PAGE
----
What is a Co-op?

What is a Coop?

Okay so I have been asked to write a blog about this after a great discussion. I don't really want to. I have a good bit of trauma history and like any good first generation immigrant woman, I like to just focus on survival and staying out of the way. But here goes.
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We have a coop.

Which means we love and cooperate and listen to each other all the time, and dance around the fire and sing kumbaya. It's like having a hundred besties! Isn't it?

Nope.

What is a coop?

“The earliest cooperatives appeared in Europe in the late 18th and 19th centuries, during the Industrial Revolution. As people moved from farms into the growing cities, they had to rely on stores to feed their families because they could no longer grow their own food. Working people had very little control over the quality of their food or living conditions. Those with money gained more and more power over those without. Early co-ops were set up as a way to protect the interests of the less powerful members of society – workers, consumers, farmers, and producers.” (internet)

In POCA, “Our mission is to work cooperatively to increase accessibility to and availability of affordable group acupuncture treatments.”

“co·op·er·a·tive
kōˈäp(ə)rədiv/
adjective
adjective: cooperative; adjective: co-operative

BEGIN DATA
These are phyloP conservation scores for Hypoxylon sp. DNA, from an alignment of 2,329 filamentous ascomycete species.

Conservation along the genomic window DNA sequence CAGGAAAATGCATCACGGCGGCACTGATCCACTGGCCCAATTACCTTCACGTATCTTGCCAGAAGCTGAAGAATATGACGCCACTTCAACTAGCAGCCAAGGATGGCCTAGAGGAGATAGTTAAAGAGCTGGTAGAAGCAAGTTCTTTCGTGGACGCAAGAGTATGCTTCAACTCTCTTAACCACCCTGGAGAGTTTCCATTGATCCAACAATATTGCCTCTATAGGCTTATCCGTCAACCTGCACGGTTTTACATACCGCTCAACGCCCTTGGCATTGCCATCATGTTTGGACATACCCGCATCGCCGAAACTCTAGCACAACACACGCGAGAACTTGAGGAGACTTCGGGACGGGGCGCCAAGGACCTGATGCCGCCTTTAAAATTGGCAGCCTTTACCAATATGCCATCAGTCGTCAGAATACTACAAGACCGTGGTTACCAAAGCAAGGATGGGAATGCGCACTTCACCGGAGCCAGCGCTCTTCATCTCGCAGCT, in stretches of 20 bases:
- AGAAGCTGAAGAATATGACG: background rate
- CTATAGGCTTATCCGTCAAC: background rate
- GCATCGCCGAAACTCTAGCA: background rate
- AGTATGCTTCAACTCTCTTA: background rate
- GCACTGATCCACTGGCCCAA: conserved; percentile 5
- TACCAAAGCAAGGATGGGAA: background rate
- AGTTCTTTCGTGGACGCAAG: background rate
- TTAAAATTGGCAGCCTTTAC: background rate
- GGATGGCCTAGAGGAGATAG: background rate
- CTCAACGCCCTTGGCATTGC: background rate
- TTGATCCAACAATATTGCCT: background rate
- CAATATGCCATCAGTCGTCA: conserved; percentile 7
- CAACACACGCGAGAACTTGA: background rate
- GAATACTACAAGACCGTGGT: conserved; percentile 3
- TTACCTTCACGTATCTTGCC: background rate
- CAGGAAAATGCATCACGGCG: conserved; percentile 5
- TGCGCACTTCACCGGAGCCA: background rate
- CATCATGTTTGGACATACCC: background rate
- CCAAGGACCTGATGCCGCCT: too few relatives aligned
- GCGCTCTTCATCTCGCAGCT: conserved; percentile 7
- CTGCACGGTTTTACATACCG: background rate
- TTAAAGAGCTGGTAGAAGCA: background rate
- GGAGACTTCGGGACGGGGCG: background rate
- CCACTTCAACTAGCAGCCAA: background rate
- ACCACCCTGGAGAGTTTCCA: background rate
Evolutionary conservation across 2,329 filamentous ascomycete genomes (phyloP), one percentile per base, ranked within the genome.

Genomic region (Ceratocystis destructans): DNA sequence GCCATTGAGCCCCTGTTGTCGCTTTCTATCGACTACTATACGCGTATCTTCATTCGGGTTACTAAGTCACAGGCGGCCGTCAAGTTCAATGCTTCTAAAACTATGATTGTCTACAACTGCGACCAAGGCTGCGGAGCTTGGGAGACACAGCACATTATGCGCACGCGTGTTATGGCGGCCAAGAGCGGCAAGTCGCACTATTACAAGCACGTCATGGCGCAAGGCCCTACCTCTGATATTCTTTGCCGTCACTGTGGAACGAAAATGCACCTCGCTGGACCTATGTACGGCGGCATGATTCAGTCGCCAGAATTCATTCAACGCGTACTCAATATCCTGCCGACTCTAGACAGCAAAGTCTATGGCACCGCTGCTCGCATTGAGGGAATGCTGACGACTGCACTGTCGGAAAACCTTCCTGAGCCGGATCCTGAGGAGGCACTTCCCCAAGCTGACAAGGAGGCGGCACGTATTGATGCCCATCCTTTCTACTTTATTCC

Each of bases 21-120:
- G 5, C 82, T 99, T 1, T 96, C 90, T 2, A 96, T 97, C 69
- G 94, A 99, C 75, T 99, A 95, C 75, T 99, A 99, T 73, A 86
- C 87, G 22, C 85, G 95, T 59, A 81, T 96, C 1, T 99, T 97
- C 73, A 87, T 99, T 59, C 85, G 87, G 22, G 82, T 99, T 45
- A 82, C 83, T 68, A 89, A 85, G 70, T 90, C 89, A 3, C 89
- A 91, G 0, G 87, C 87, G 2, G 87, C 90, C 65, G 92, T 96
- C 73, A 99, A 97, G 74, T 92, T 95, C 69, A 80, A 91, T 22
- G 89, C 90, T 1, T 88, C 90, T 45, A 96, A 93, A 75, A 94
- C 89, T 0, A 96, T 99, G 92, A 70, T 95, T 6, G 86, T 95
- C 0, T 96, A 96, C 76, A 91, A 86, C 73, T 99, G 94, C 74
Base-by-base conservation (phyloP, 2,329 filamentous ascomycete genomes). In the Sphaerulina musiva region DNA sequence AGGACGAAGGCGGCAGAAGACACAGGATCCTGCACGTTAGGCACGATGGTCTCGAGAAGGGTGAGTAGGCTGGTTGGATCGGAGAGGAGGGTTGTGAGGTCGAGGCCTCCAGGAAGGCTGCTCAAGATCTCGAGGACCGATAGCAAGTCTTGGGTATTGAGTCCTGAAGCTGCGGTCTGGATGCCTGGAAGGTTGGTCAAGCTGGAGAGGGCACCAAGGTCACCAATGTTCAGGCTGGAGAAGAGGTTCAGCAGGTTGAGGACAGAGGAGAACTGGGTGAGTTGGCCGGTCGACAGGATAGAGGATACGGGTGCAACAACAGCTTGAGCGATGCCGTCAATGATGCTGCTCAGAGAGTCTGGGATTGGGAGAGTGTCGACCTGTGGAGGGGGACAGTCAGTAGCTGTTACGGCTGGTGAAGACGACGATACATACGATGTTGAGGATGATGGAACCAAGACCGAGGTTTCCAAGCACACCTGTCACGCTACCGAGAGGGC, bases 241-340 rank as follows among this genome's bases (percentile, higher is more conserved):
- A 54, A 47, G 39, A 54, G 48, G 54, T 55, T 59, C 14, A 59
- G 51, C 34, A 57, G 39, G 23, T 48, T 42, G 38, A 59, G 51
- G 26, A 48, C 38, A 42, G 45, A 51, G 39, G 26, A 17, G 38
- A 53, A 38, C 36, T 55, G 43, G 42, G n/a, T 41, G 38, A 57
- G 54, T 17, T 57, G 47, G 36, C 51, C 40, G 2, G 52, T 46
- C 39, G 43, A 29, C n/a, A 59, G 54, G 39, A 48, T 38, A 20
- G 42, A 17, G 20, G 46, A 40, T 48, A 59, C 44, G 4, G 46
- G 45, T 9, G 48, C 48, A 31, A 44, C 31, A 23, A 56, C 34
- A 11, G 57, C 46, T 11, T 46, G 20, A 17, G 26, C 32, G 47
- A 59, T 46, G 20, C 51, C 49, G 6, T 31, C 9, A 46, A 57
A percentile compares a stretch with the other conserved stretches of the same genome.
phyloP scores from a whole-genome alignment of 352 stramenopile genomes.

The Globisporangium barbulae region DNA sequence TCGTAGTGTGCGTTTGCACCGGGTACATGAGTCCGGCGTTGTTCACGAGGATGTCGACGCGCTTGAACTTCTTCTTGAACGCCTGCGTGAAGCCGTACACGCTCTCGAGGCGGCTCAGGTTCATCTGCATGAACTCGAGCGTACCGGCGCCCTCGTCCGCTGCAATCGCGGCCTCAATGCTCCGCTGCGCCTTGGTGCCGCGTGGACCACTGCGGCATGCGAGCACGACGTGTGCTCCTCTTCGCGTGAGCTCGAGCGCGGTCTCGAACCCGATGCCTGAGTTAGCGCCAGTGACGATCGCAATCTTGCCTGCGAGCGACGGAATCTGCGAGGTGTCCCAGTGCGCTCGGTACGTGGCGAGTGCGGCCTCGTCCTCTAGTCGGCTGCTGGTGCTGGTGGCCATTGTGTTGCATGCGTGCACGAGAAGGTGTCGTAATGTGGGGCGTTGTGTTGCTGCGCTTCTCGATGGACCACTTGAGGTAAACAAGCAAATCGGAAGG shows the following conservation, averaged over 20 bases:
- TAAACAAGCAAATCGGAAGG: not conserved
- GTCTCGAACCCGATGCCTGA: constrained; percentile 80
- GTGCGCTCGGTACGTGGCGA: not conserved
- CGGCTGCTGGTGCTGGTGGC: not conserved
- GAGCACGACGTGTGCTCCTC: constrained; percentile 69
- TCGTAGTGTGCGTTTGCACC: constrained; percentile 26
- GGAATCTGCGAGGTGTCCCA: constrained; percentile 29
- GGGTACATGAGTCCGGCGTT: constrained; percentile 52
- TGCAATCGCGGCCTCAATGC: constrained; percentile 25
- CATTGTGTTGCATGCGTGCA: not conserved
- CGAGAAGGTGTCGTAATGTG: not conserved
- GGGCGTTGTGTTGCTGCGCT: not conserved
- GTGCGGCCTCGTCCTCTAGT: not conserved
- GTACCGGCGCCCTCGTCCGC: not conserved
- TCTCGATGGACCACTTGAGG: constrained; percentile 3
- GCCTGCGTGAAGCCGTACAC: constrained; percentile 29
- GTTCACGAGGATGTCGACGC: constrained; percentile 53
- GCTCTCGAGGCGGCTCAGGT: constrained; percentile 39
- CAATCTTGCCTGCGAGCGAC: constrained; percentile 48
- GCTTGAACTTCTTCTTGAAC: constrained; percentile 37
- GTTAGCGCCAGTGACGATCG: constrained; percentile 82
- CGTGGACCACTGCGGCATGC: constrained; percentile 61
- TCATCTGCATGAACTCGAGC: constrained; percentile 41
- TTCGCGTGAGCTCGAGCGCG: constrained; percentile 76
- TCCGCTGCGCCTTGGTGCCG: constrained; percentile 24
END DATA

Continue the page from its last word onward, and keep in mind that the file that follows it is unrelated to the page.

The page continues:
1.
    involving mutual assistance in working toward a common goal.
    “every member has clearly defined tasks in a cooperative enterprise”

noun
noun: cooperative; plural noun: cooperatives; noun: co-operative; plural noun: co-operatives

    1.
    a farm, business, or other organization that is owned and run jointly by its members, who share the profits or benefits.” (internet)

A coop is about helping each other in working toward a common goal. It's cooperative in part because we have a democractic governance structure we even give patients, acupuncturists, clinics, and organizations a voice!

“de·moc·ra·cy
dəˈmäkrəsē/
noun
noun: democracy

    1. a system of government by the whole population or all the eligible members of a state, typically through elected representatives.

    2. control of an organization or group by the majority of its members.”

POCA is a multistake holder coop. That means we have an elected Board. Every year we have our members vote for a board. We have a GC. And anyone can submit proposals to the GC using the link at the About Us page.

It's pretty awesome! There isn't some hidden illumanti at the top running the whole things who doesn't give a damn about the opinions of its members. If you don't think a member would represent your voice, don't vote for them. If you don't think there's anyone that is representing the members properly run for the board!

It's pretty awesome anyone can submit proposals to the GC. Now we'll hear you and debate the issue you've brought up. It doesn't mean the GC will always agree with you. That's just the way things are. But it's not like there's no way to be heard. There's a structure of democracy. Not like you have to bribe a ton of people in the KGB with fame, sex, and fortune to get your stuff in front of the dictator. That's transparency.  Most organizations that are not organized democractically are not like this.